1986 Mets vs. 2009 Yankees: A Battle for the Ages - NBC New York

1986 Mets vs. 2009 Yankees: A Battle for the Ages

A matchup we'd like to see



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    There are few debates that just about every New Yorker is able to strongly assert their opinion on, but one stumbled across our radar over the weekend. No, not the question of whether or not lox is kosher -- we'll leave that to the rabbis and merely stipulate that it is darned tasty -- but the question of who would win a series between the 2009 Yankees and the 1986 Mets.

    According to Darryl Strawberry, it is, unsurprisingly, the 1986 Mets. It came up during an interview with Bob Klapisch of the Bergen Record, wedged in between Klapisch's decision to out Straw as a lover of menthol cigarettes and fatty foods. Strawberry may have rescued his legacy with the Yankees in the 90's, but he still looks back fondly on his days with the mad, bad and dangerous to know Mets of the previous decade.

    "Doc would’ve destroyed them. We would’ve beaten them. They’re a great team, but we wouldn’t have been intimidated. We could hit, we could pitch and we could definitely fight."

    Perhaps it's an outgrowth of that third thing, but the '86 Mets have also turned out to be some of the greatest cautionary tales in baseball history. From drugs (Strawberry and Gooden) to financial speculation (Lenny Dykstra) to domestic abuse (Wally Backman) to safety while gardening (Bobby Ojeda), the Mets offer a winning primer on what not to do.

    These historical battles are, obviously, impossible to settle. It is interesting to think about them, though, if only because of how different the game was in each era. The Mets had nowhere near the power of last year's Yankees team nor did they have the same kind of depth that was in the Bronx, but their starting rotation beyond Gooden was pretty strong and the Roger McDowell/Jesse Orosco bullpen tandem was mighty effective.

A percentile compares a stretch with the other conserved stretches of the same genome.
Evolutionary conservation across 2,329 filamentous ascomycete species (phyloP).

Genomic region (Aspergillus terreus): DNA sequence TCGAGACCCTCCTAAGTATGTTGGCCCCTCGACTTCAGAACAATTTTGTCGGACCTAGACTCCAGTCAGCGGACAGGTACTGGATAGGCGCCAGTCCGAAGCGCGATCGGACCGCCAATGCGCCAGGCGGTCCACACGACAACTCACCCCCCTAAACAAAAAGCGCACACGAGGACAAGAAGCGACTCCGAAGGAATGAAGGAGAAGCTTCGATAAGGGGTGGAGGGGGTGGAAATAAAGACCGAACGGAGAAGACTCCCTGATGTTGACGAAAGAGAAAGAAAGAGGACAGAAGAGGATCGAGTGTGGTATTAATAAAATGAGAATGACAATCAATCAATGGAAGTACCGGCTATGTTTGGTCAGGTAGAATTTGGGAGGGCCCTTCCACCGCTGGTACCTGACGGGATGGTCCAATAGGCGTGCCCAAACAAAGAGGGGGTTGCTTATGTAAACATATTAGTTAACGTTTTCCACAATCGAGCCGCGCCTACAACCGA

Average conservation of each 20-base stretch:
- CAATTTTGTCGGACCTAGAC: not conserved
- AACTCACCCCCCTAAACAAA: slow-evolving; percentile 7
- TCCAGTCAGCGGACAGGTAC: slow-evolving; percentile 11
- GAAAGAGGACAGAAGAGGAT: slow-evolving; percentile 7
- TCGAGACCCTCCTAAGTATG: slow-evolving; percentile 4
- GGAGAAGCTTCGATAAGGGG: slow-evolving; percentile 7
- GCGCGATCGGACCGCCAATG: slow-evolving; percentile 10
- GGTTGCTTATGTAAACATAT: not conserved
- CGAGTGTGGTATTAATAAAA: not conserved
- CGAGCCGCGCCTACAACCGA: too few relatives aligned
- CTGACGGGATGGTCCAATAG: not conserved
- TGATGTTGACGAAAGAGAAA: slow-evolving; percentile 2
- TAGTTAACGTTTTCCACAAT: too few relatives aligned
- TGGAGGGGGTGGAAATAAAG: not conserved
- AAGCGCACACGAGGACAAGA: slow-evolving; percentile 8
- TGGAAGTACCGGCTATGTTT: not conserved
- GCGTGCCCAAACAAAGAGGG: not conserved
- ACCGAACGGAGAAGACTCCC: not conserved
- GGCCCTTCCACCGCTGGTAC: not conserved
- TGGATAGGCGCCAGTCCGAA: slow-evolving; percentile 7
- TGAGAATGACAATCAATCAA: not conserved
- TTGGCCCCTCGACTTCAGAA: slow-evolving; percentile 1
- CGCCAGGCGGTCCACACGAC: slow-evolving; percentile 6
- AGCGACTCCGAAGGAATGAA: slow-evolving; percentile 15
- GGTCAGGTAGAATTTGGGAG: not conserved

For giggles, we took the lead of Kevin Kaduk from Big League Stew and ran a simulation of a best-of-seven series using the same pitching schedule that each team used in their respective winning seasons. The Mets, by virtue of their 108 regular season wins, got home field advantage.

    It was a heckuva series that went down to the bottom of the ninth in the seventh game when Keith Hernandez doubled home Backman to end the game. These things are far from scientific -- we're guessing Joe Girardi uses Mariano Rivera and not Phil Hughes in that situation and Kaduk had the Yankees taking the series in five games -- but they're a lot of fun.

    Tune in next time to finally answer the question about the 1986 Yankees against the 2009 Mets. Ed Whitson against Omir Santos is a matchup made in heaven.

    Josh Alper is a writer living in New York City and is a contributor to FanHouse.com and ProFootballTalk.com in addition to his duties for NBCNewYork.com.